After strong outing, lefty Zac Lowther looks for two in a row

For Orioles left-hander Zac Lowther, the handful of games left in the 2021 season and the starts he may get are very meaningful. After a year where he has gone 0-5 with a 6.53 ERA at Triple-A Norfolk and also missed time while rehabbing a shoulder strain, these outings, like his start today, are big.

He wants to show he is healthy and also that the Orioles still can consider him as a candidate for their 2022 rotation. Lowther provided a nice glimpse of what he can do Monday versus Kansas City. Over six innings and 92 pitches, he allowed three hits and one run.

He told me this week that it would mean a lot to him to finish well this season.

“Everything,” he said. “You always want to end the year strong and healthy. And that’s really my main focus. Want to continue to grow with the stuff I did well. Stay healthy, execute pitches and have a good rest of the year.”

The Kansas City game was much better than Lowther’s earlier handful of big league games. Of course, that was just a small sample of 8 1/3 innings, but Lowther felt getting his feet wet was big for him when he returned to the team this time.

Lowther-Throwing-White-Sidebar.jpg“The experience here earlier was invaluable,” he said. “It wasn’t what I wanted, but it was a lot to grow from. Not many guys are able to come up and just figure it out right away. Being able to have that experience, good or bad, being able to take it and grow from it, you are always trying to find something to work on in this game.”

Lowther was one of the O’s most decorated minor league pitchers through the 2020 season.

This was a pitcher that spent the entire 2019 season at Double-A Bowie, going 13-7 in 26 starts with a 2.55 ERA. In 148 innings, he walked 63 with 154 strikeouts and held opponents to a .197 batting average. He earned midseason and postseason Eastern League All-Star honors and was named a Baseball America Double-A All-Star.

Lowther split the 2018 season between low Single-A Delmarva and high Single-A Frederick, going a combined 8-4 in 23 games with a 2.18 ERA. In 123 innings, he walked 35 with 151 strikeouts. After that year, he was named the Orioles’ Jim Palmer Minor League Co-Pitcher of the Year with lefty Keegan Akin.

Then he dealt with that shoulder issue this season and had to make rehab starts in the lower minors on the way back, including in the Rookie-level Florida Complex League.

“It’s frustrating,” he said of dealing with the injury. “Because you know what you have in the tank, and when you are not able to deliver that on a consistent basis, it’s very frustrating. And the frustration will lead to physical changes that are not necessary. It will lead to mental frustration even moreso. When you get those, it’s a constant battle with yourself and not even focusing on the batter in front of you or hitting the catcher’s glove. Those kind of things grow and grow appearance to appearance, so being able to flush those, being able to feel good and not fight with yourself and only focus on what is in front of you is one of the biggest things I learned.”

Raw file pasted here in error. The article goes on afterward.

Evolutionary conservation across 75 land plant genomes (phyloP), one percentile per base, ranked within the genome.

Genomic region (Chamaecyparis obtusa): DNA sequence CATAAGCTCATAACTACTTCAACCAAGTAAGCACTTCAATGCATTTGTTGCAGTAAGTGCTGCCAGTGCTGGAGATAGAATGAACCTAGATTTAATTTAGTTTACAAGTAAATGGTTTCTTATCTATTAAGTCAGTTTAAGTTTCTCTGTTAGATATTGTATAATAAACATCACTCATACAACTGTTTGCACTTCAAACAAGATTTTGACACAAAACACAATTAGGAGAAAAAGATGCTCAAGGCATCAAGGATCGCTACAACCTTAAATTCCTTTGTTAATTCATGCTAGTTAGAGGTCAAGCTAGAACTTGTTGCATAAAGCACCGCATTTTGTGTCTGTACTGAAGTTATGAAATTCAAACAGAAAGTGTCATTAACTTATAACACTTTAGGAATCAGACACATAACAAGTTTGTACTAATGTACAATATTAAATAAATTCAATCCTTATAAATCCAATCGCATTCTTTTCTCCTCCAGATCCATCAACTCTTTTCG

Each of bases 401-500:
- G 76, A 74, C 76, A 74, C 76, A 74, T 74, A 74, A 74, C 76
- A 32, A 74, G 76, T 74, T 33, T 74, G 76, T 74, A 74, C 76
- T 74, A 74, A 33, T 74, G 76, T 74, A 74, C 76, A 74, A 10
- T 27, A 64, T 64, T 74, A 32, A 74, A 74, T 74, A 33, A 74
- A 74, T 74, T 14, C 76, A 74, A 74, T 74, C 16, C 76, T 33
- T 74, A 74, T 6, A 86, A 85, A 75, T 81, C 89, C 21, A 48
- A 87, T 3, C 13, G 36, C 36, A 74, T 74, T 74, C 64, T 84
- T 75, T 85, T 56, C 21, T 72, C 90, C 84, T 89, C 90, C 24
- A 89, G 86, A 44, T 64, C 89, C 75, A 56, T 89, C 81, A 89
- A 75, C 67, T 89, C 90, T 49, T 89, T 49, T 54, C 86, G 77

Did posting stats unlike anything we had previously seen from him this year test his confidence? Or was the injury the reason for that and he had to come to realize that?

“There is a little bit of both, I think,” said Lowther. “Confidence for sure. All throughout the minors, you are like, ‘I want to get to the big leagues, my stuff is good enough.’ And when you get here and your stuff gets hit around a little bit or you don’t feel good, there goes the confidence and there goes everything that you’ve built up to this point. So being able to reset with that (on a rehab assignment) was big for me. Because knowing what to expect is a big thing for me. Having that routine. Everything that goes into pitching against the best in the game. It’s a lot mentally but being able to navigate that with experience helps.”

So Lowther is back on the mound today, now facing a high-scoring Toronto team that posted two comeback wins Saturday at Camden Yards. In the doubleheader, the Blue Jays scored 22 runs on 24 hits with eight home runs.

On the farm: The Double-A Bowie Baysox had a nice comeback win of their own last night. They scored four runs in the top of the ninth to win 5-4 at Harrisburg. Shortstop Jordan Westburg’s three-run triple with two outs in the ninth put Bowie ahead in the game.

After Wednesday’s games, Westburg was hitting just .138 for Bowie. But over his past three games, Westburg is 6-for-14 with three doubles, a triple and five RBIs.

Bowie (67-45) has won six in a row and is one game behind Somerset for a playoff spot with eight games left.

Low Single-A Delmarva beat Fredericksburg, as top draft pick Colton Cowser went 4-for-5 with four RBIs and Coby Mayo was 2-for-5 with two doubles and two RBIs. Cowser is now batting .377 with an OPS of .986 and Mayo is batting .321/.982.

Later today, I’ll appear on “O’s Xtra” on MASN at 12:30 p.m. to discuss some minor league topics, including Grayson Rodriguez’s upcoming schedule and the strong season of young Dominican-born outfielder Mishael Deson.

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